Joe Arpaio, the self-proclaimed toughest sheriff in America who could face criminal charges for ignoring a judge’s order to stop targeting Latinos in anti-immigration roundups, may now have a new foe as he seeks re-election – George Soros, the billionaire liberal hedge fund tycoon.
The Republican sheriff already was battered politically and support for him had been slipping when a group linked to Soros mounted an anti-Arpaio attack in an attempt to weaken his bid for a seventh straight term.
The group started sending fliers to Phoenix-area voters two weeks ago, and a mailing last week accuses Arpaio of separating a mother from her child because of an unpaid traffic ticket, botching hundreds of sex crimes investigations and scaring immigrants so much that that they don’t report crime.
Arpaio denies the claims and is easily capable of striking back with a formidable $2.9 million still available for campaign spending ahead of the Nov. 8 vote, dwarfing the total $326,000 raised by his challenger, Democrat Paul Penzone, a former Phoenix police sergeant who lost to Arpaio by 6 percentage points in 2012.
But the entry of a Soros-linked group is a gift for Penzone, who acknowledges he’ll never come close to matching Arpaio’s campaign spending.
Over the last year, Soros contributed $3.9 million to Democrats in law enforcement political races in Chicago, St. Louis, Orlando, Houston, Albuquerque, Lowndes County in Mississippi and Caddo Parish in Louisiana, according to campaign finance records.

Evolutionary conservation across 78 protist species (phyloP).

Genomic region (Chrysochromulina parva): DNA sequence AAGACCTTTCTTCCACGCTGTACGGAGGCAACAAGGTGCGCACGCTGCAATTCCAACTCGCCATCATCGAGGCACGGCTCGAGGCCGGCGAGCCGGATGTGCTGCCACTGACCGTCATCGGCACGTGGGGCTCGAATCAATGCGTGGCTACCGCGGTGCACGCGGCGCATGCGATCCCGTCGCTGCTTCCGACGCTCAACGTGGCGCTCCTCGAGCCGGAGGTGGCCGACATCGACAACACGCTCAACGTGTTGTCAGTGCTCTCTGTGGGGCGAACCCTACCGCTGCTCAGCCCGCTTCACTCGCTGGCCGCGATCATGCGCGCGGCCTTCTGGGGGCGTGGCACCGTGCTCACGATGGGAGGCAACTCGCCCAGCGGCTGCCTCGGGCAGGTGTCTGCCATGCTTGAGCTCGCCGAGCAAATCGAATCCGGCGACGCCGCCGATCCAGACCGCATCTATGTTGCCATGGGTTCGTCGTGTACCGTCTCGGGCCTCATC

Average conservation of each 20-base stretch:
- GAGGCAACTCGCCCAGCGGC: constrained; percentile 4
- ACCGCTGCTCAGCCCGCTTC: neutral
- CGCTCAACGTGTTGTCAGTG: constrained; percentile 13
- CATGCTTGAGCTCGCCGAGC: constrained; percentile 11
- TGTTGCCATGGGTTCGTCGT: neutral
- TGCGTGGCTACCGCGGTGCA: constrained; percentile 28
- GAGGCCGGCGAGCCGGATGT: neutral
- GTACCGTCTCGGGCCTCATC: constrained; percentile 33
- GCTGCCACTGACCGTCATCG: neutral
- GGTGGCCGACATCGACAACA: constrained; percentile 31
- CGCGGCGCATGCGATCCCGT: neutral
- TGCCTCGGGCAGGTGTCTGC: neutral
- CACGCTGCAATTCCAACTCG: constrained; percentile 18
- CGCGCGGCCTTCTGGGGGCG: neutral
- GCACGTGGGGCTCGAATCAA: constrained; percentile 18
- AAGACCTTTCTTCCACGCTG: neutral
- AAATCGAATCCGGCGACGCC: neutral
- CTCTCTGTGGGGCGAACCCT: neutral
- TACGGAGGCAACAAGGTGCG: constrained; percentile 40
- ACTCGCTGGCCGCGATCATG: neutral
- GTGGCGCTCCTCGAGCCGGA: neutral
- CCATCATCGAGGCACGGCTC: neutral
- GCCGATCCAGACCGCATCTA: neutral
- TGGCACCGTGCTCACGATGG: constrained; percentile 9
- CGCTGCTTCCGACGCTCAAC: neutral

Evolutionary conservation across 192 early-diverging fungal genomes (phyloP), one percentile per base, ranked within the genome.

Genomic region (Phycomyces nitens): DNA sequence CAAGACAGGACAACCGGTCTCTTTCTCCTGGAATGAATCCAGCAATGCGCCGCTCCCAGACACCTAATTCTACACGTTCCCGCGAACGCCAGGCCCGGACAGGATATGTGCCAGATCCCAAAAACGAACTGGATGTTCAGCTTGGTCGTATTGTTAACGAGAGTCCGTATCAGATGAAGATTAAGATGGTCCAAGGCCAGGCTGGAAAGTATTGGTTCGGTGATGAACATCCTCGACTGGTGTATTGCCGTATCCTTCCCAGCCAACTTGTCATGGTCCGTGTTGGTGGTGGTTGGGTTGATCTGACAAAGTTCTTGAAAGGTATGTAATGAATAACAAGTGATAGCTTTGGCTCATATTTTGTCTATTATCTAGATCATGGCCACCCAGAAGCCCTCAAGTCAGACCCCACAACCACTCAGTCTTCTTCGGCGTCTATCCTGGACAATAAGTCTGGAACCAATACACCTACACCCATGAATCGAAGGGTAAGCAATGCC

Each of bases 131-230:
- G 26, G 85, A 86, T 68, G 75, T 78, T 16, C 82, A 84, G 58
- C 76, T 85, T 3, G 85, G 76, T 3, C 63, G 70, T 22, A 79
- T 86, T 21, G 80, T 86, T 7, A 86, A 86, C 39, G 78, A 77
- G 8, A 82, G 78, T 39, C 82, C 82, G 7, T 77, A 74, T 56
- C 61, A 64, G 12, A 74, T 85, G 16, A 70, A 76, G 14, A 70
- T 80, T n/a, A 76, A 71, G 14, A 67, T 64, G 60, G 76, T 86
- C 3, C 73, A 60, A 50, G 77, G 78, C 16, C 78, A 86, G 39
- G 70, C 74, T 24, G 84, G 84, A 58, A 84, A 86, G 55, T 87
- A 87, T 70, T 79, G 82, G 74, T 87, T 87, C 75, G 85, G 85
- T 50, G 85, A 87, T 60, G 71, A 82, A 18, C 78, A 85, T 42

Of the seven district attorney candidates Soros-linked groups have backed, two have already been elected and four won primaries. Only one lost.
In New Mexico, Soros gave $107,000 to Raul Torrez, the winner of the Democrat primary in June for the county that encompasses Albuquerque – prompting Republican Simon Kubiak to drop out.
Kubiak said he guaranteed Torrez victory because he could not raise the money he would have needed to counterattack and because he feared a barrage of negative ads.
“I would have accepted it, too,” Kubiak said of Soros’ donation to Torrez.
Officials with the billionaire’s Soros Fund Management referred comment on Soros’ political donations to Michael Vachon, a top Soros adviser who serves as his personal spokesman. Vachon did not respond to emailed requests for comment.
The new anti-Arpaio group, Maricopa Strong, registered in Arizona on Aug. 29, the day before Arpaio won his Republican primary against three opponents. It is not required to file a report detailing who made donations and spending until Sept. 29.
But county records state Maricopa Strong’s chairwoman is Whitney Tymas, a former public defense attorney in New York and Virginia prosecutor who serves as treasurer for the Soros-funded Safety & Justice national political committee and groups with similar names in Illinois, Florida, Texas and New Mexico.
Tymas did not respond to repeated phone and email messages seeking comment, and Maricopa Strong spokeswoman Tania Torres did not respond when asked by telephone and email if Soros had provided the group with funding.